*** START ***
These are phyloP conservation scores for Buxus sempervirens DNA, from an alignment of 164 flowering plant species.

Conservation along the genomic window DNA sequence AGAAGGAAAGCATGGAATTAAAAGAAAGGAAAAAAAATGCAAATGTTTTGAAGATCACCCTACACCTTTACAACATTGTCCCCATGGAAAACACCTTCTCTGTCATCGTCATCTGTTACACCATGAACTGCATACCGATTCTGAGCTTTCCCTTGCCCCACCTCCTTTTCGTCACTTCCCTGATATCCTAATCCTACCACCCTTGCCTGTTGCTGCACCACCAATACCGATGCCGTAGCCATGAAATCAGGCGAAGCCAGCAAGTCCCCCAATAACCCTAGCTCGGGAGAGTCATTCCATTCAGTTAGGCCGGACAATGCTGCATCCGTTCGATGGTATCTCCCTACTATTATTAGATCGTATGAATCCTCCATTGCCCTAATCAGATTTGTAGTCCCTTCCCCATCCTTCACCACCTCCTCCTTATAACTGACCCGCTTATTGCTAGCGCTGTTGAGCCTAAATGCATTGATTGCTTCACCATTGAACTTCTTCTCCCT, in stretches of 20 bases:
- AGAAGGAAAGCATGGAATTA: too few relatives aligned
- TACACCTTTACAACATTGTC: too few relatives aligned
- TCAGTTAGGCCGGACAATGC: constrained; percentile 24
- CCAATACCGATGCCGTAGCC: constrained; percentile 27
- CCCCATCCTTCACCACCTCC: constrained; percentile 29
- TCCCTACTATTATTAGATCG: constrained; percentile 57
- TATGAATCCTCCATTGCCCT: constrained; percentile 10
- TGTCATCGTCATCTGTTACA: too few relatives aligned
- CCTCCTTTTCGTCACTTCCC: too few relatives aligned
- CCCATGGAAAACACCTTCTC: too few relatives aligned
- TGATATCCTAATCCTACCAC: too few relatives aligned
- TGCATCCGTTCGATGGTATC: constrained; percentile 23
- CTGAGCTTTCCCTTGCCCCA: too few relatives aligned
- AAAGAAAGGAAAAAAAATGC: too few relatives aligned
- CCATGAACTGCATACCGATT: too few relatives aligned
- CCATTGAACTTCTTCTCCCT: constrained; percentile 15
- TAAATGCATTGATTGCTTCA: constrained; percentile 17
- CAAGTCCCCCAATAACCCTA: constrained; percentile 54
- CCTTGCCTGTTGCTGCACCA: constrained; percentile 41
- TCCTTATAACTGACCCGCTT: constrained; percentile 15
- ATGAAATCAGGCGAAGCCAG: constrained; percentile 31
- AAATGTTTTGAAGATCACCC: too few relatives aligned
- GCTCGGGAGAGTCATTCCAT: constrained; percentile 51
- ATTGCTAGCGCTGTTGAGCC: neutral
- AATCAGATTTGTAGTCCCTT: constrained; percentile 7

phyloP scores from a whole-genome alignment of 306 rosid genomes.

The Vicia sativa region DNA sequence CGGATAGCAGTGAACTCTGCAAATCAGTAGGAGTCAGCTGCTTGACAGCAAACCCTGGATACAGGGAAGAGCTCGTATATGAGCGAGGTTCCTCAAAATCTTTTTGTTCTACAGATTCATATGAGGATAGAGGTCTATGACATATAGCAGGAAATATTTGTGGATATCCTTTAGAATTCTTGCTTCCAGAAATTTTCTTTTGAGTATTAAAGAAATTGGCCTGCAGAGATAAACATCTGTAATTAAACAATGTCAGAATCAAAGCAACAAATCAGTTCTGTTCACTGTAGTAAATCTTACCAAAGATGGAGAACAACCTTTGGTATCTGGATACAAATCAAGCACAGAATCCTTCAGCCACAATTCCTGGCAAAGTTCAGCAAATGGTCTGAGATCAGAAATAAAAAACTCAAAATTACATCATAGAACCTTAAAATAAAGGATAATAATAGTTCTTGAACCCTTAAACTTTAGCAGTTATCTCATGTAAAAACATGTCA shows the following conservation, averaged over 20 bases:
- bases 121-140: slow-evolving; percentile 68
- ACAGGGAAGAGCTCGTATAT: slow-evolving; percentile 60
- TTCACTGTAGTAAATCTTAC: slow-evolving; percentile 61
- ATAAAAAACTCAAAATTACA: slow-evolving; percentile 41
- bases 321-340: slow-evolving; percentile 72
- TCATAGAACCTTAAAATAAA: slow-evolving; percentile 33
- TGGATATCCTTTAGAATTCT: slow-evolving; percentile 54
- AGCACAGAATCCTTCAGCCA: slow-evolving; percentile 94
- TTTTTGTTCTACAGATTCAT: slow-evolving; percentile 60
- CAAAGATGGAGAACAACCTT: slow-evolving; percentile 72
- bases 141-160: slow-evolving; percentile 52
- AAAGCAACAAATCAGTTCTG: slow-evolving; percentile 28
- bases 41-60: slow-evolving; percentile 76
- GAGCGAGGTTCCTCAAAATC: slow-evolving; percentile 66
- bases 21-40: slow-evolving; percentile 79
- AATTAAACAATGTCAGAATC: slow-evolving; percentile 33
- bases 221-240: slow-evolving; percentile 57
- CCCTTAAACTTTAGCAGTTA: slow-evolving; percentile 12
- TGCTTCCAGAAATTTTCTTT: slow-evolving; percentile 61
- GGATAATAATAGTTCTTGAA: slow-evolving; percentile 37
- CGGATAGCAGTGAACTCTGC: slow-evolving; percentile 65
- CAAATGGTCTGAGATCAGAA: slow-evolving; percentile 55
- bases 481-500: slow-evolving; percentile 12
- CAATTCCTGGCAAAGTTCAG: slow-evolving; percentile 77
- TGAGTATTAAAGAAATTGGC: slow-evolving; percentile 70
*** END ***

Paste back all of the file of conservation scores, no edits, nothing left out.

These are phyloP conservation scores for Buxus sempervirens DNA, from an alignment of 164 flowering plant species.

Conservation along the genomic window DNA sequence AGAAGGAAAGCATGGAATTAAAAGAAAGGAAAAAAAATGCAAATGTTTTGAAGATCACCCTACACCTTTACAACATTGTCCCCATGGAAAACACCTTCTCTGTCATCGTCATCTGTTACACCATGAACTGCATACCGATTCTGAGCTTTCCCTTGCCCCACCTCCTTTTCGTCACTTCCCTGATATCCTAATCCTACCACCCTTGCCTGTTGCTGCACCACCAATACCGATGCCGTAGCCATGAAATCAGGCGAAGCCAGCAAGTCCCCCAATAACCCTAGCTCGGGAGAGTCATTCCATTCAGTTAGGCCGGACAATGCTGCATCCGTTCGATGGTATCTCCCTACTATTATTAGATCGTATGAATCCTCCATTGCCCTAATCAGATTTGTAGTCCCTTCCCCATCCTTCACCACCTCCTCCTTATAACTGACCCGCTTATTGCTAGCGCTGTTGAGCCTAAATGCATTGATTGCTTCACCATTGAACTTCTTCTCCCT, in stretches of 20 bases:
- AGAAGGAAAGCATGGAATTA: too few relatives aligned
- TACACCTTTACAACATTGTC: too few relatives aligned
- TCAGTTAGGCCGGACAATGC: constrained; percentile 24
- CCAATACCGATGCCGTAGCC: constrained; percentile 27
- CCCCATCCTTCACCACCTCC: constrained; percentile 29
- TCCCTACTATTATTAGATCG: constrained; percentile 57
- TATGAATCCTCCATTGCCCT: constrained; percentile 10
- TGTCATCGTCATCTGTTACA: too few relatives aligned
- CCTCCTTTTCGTCACTTCCC: too few relatives aligned
- CCCATGGAAAACACCTTCTC: too few relatives aligned
- TGATATCCTAATCCTACCAC: too few relatives aligned
- TGCATCCGTTCGATGGTATC: constrained; percentile 23
- CTGAGCTTTCCCTTGCCCCA: too few relatives aligned
- AAAGAAAGGAAAAAAAATGC: too few relatives aligned
- CCATGAACTGCATACCGATT: too few relatives aligned
- CCATTGAACTTCTTCTCCCT: constrained; percentile 15
- TAAATGCATTGATTGCTTCA: constrained; percentile 17
- CAAGTCCCCCAATAACCCTA: constrained; percentile 54
- CCTTGCCTGTTGCTGCACCA: constrained; percentile 41
- TCCTTATAACTGACCCGCTT: constrained; percentile 15
- ATGAAATCAGGCGAAGCCAG: constrained; percentile 31
- AAATGTTTTGAAGATCACCC: too few relatives aligned
- GCTCGGGAGAGTCATTCCAT: constrained; percentile 51
- ATTGCTAGCGCTGTTGAGCC: neutral
- AATCAGATTTGTAGTCCCTT: constrained; percentile 7

phyloP scores from a whole-genome alignment of 306 rosid genomes.

The Vicia sativa region DNA sequence CGGATAGCAGTGAACTCTGCAAATCAGTAGGAGTCAGCTGCTTGACAGCAAACCCTGGATACAGGGAAGAGCTCGTATATGAGCGAGGTTCCTCAAAATCTTTTTGTTCTACAGATTCATATGAGGATAGAGGTCTATGACATATAGCAGGAAATATTTGTGGATATCCTTTAGAATTCTTGCTTCCAGAAATTTTCTTTTGAGTATTAAAGAAATTGGCCTGCAGAGATAAACATCTGTAATTAAACAATGTCAGAATCAAAGCAACAAATCAGTTCTGTTCACTGTAGTAAATCTTACCAAAGATGGAGAACAACCTTTGGTATCTGGATACAAATCAAGCACAGAATCCTTCAGCCACAATTCCTGGCAAAGTTCAGCAAATGGTCTGAGATCAGAAATAAAAAACTCAAAATTACATCATAGAACCTTAAAATAAAGGATAATAATAGTTCTTGAACCCTTAAACTTTAGCAGTTATCTCATGTAAAAACATGTCA shows the following conservation, averaged over 20 bases:
- bases 121-140: slow-evolving; percentile 68
- ACAGGGAAGAGCTCGTATAT: slow-evolving; percentile 60
- TTCACTGTAGTAAATCTTAC: slow-evolving; percentile 61
- ATAAAAAACTCAAAATTACA: slow-evolving; percentile 41
- bases 321-340: slow-evolving; percentile 72
- TCATAGAACCTTAAAATAAA: slow-evolving; percentile 33
- TGGATATCCTTTAGAATTCT: slow-evolving; percentile 54
- AGCACAGAATCCTTCAGCCA: slow-evolving; percentile 94
- TTTTTGTTCTACAGATTCAT: slow-evolving; percentile 60
- CAAAGATGGAGAACAACCTT: slow-evolving; percentile 72
- bases 141-160: slow-evolving; percentile 52
- AAAGCAACAAATCAGTTCTG: slow-evolving; percentile 28
- bases 41-60: slow-evolving; percentile 76
- GAGCGAGGTTCCTCAAAATC: slow-evolving; percentile 66
- bases 21-40: slow-evolving; percentile 79
- AATTAAACAATGTCAGAATC: slow-evolving; percentile 33
- bases 221-240: slow-evolving; percentile 57
- CCCTTAAACTTTAGCAGTTA: slow-evolving; percentile 12
- TGCTTCCAGAAATTTTCTTT: slow-evolving; percentile 61
- GGATAATAATAGTTCTTGAA: slow-evolving; percentile 37
- CGGATAGCAGTGAACTCTGC: slow-evolving; percentile 65
- CAAATGGTCTGAGATCAGAA: slow-evolving; percentile 55
- bases 481-500: slow-evolving; percentile 12
- CAATTCCTGGCAAAGTTCAG: slow-evolving; percentile 77
- TGAGTATTAAAGAAATTGGC: slow-evolving; percentile 70